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Nielsen holds a Ph.D. in health policy management from Johns Hopkins School of Public Health and a master’s degree in public health from George Washington University. Her interest in public health began with work as a Peace Corps volunteer in Thailand and matured through a position as a Senate staffer for Bob Kerrey during the health care reform debate of the 1990s. She also served as assistant director of legislation for the AFL-CIO. She was appointed by then-Kansas Governor Kathleen Sebelius as the first board chair of the Kansas Health Policy Authority, later becoming the executive director, responsible for developing a policy agenda and overseeing administration of the medical portion of state health programs including Kansas Medicaid, the State Children’s Health Insurance Program and the State Employee Health Program.
We were lucky enough to have her speak last week at the ADFM conference. Her insights into the world of care transformation were both exciting and overwhelming. Exciting because she sees the benefits of our organization:
“Primary care transformation is the foundation for larger transformation we need to see across the entire health care delivery system, and population health is at the heart of such change. This is something departments of family medicine recognized long before Affordable Care Act. They helped lay the foundation, and they are essential to the success of health care reform efforts,” she said.
Overwhelming because now we have to put our money where our mouth is.
My friend Paul Grundy has begun a blog on the IBM website, found here. In his first installment, he details the events of why, in part, I am more optimistic about the future of American healthcare for having worked with him. In the first part of his entry, he identifies why IBM has more than an intellectual interest in health care:
With this information, [Watson, the IBM supercomputer] can suggest options targeted to a patient’s circumstances. This is an example of technology that can help physicians and nurses identify the most effective courses of treatment for their patients. And fast: in less than 3 seconds Watson can sift through the equivalent of about 200 million pages, evaluate the information, and provide precise responses. With medical information doubling every 5 years, advanced health analytic systems technologies can help improve patient care through the delivery of up- to-date, evidence-based health care.
The point he makes following this, though, is not that the computer will lead to a reduction in health costs by decreasing the need for human interaction. This data needs to be converted to actionable information. That is where IBM, the company that purchases health care, has taken the lead:
So, how to make sure this actionable information flows and is held accountable at the level of a healing relationship?With this question in mind, in 2006, IBM – as a buyer of care- hosted a meeting for 47 of the Fortune 100 buyers, TRICARE, the federal Office of Personnel Management (OPM), buyers and the whole house of primary care. They agreed to guidelines now known as the Joint Principles of the Patient Centered Medical Home (PCMH).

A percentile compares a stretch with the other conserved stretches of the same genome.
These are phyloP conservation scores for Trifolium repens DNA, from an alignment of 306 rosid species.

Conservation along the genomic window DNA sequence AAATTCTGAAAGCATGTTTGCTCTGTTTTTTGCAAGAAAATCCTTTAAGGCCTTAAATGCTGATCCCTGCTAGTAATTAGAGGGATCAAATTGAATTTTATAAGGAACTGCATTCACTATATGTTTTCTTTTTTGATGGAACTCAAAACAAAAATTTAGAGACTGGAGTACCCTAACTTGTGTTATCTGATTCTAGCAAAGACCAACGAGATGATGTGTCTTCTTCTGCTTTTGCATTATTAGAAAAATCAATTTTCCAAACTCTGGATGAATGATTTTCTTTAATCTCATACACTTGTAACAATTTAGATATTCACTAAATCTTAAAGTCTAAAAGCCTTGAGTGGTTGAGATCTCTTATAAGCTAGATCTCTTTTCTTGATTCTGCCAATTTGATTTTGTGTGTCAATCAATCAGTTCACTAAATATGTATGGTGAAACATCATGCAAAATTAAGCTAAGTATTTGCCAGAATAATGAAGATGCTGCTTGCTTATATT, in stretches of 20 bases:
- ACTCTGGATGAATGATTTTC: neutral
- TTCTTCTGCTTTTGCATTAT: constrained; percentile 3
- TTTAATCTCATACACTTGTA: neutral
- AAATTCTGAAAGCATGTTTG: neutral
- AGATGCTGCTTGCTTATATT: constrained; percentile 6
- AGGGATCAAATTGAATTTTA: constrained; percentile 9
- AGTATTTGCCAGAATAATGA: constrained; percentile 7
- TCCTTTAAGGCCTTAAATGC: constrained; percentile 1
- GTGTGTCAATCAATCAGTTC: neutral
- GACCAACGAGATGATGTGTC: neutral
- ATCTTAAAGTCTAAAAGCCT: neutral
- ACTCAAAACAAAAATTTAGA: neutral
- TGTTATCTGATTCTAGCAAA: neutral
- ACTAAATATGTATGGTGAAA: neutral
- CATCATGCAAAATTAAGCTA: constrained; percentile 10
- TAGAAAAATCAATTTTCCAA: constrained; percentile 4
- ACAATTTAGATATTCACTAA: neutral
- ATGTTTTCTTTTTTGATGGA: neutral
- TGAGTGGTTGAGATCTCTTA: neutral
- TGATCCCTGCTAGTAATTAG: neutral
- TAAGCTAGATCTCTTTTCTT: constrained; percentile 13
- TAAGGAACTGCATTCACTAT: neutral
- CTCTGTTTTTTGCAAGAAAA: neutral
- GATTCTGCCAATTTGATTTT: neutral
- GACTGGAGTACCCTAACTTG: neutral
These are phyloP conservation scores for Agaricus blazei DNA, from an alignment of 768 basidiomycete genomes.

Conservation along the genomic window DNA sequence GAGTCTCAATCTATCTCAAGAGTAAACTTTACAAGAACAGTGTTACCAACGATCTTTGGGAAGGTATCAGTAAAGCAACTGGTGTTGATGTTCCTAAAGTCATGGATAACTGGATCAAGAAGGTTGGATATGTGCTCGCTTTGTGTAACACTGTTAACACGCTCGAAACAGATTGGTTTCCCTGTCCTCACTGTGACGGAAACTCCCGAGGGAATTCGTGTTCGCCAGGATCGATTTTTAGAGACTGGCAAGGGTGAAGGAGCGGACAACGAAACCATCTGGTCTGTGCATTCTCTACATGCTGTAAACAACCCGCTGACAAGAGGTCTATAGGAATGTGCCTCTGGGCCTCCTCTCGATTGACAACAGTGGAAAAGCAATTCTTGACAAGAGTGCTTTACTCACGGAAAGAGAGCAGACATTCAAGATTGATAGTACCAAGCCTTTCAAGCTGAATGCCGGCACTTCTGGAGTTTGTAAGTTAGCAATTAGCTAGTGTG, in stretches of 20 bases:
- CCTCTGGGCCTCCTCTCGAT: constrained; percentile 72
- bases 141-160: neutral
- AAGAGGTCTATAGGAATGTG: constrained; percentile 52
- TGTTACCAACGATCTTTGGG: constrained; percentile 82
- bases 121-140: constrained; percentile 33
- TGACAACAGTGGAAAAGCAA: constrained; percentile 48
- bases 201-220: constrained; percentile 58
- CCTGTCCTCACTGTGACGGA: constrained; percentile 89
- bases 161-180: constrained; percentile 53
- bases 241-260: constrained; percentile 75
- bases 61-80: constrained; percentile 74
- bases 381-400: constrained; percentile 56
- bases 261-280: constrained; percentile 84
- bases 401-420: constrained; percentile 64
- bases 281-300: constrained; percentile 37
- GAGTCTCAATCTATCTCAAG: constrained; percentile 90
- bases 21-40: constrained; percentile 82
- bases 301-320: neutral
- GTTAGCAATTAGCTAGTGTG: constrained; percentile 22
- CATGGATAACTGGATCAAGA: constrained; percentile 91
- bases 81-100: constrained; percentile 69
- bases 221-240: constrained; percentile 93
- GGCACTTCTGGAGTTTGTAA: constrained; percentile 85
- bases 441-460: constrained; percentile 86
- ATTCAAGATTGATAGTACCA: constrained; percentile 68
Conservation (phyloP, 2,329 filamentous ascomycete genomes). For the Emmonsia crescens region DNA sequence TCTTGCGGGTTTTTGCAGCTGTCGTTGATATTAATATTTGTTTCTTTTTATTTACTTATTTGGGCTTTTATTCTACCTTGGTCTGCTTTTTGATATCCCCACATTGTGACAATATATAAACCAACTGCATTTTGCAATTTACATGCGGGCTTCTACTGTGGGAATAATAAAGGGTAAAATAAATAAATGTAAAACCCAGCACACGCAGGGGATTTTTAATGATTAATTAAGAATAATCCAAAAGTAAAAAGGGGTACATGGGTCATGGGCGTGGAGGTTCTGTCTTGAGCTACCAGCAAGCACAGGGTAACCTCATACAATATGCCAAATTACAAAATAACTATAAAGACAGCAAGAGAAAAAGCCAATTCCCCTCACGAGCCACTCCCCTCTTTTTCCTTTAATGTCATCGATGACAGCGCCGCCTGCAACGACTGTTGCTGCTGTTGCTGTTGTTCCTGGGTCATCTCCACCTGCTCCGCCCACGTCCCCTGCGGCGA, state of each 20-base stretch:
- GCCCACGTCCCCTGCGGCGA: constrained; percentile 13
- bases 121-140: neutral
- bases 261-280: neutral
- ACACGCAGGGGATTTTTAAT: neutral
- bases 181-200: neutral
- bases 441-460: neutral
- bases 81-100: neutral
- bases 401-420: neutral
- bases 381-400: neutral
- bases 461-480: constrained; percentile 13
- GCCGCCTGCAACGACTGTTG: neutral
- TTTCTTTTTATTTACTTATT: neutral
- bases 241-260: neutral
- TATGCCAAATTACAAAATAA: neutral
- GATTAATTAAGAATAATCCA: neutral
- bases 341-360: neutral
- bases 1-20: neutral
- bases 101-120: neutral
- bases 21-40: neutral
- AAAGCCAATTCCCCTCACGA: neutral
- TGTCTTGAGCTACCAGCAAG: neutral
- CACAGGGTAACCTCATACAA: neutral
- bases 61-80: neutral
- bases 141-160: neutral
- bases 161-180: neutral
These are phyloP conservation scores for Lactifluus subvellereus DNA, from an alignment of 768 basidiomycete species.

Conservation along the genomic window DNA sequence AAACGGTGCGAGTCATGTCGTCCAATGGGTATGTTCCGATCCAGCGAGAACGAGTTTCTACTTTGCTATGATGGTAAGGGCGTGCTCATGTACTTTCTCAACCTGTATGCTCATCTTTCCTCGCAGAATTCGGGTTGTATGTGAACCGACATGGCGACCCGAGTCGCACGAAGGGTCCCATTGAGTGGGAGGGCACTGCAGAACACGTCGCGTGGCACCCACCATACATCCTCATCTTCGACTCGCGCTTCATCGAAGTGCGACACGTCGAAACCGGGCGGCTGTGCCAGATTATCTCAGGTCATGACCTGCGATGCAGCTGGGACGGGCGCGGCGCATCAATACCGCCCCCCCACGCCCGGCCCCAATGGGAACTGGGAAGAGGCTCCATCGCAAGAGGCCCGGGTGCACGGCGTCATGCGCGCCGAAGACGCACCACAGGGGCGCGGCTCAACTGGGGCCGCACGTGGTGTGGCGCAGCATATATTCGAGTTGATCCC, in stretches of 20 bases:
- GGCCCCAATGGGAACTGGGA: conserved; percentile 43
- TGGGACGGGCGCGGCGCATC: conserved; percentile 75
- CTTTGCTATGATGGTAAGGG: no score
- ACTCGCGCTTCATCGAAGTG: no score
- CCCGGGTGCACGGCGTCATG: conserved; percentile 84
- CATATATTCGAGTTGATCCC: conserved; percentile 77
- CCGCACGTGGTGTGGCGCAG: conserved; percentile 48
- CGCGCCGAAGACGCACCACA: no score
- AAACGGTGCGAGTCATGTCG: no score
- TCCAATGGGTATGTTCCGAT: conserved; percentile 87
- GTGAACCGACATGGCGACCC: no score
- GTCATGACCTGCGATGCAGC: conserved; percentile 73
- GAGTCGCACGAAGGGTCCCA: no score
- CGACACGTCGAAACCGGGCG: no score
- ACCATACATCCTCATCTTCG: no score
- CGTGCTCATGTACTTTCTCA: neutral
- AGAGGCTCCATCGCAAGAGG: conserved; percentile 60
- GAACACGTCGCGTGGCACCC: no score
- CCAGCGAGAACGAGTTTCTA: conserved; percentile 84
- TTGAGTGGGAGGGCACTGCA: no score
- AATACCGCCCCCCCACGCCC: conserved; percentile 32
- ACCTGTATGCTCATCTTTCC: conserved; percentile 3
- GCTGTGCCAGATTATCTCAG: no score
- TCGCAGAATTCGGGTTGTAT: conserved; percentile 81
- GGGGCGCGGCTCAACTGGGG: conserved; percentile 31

This is how the Patient Centered Primary Care Collaborative got its start.From this group came many of the elements of care transformation included in the Affordable Care Act.
As you can see, Paul and IBM have influenced healthcare for the better and will continue to do so. If you have an interest in policy, specifically where its going as opposed to where it has been, I would advise you to pay attention to his thoughts.
Blue Cross of Louisiana is following Dr Berwick’s advice to act locally. For years in Louisiana care was delivered by specialists in the usual disjointed, uncoordinated fashion driven by dominant hospitals and medical schools. On December 2 a summit was held at the Pennington Research Center in Baton Rouge to initiate a sea change in the way care is delivered. They announced the rapid deployment of a primary care based patient centered medical home delivery model. In their press release, they cite the following data as contributing to this change:
According to the review, in South Carolina, patients in the patient-centered medical home started by Blue Cross and Blue Shield had medical and pharmacy costs that were 6.5% lower than the control group. Patients in a similar Blue Cross program in North Dakota saw hospital admissions drop by 6% and emergency room visits fall by 24%. During that same period, in the control group, hospital admissions were up by 45% and emergency room visits rose by 3%.
They go on to say
“The healthcare industry is facing unprecedented change. Blue Cross and Blue Shield of Louisiana has answered the call for new and innovative delivery models by embracing the concept of the patient-centered medical home,” said Mike Reitz, Blue Cross President and CEO.
“Accountable, collaborative, coordinated care delivered through the patient-centered medical home will transform healthcare delivery,” said Dr Kenneth Phenow, Blue Cross Chief Medical Officer. “As an industry, we have evolved as far as we can using costly, fragmented, fee-for-service payment. As we transform, pay-for-value models like those embodied by the PCMH approach will help us achieve better health and better care at a better cost.”
Mike Reitz reiterates his support for the concept as well as the importance of primary care on a video captured by Bayou Buzz found here.
This was e-mailed to me by Paul Grundy under the headline “PCMH as seen explained in the deep red states by an enlightened plan.” Anyone from Alabama listening?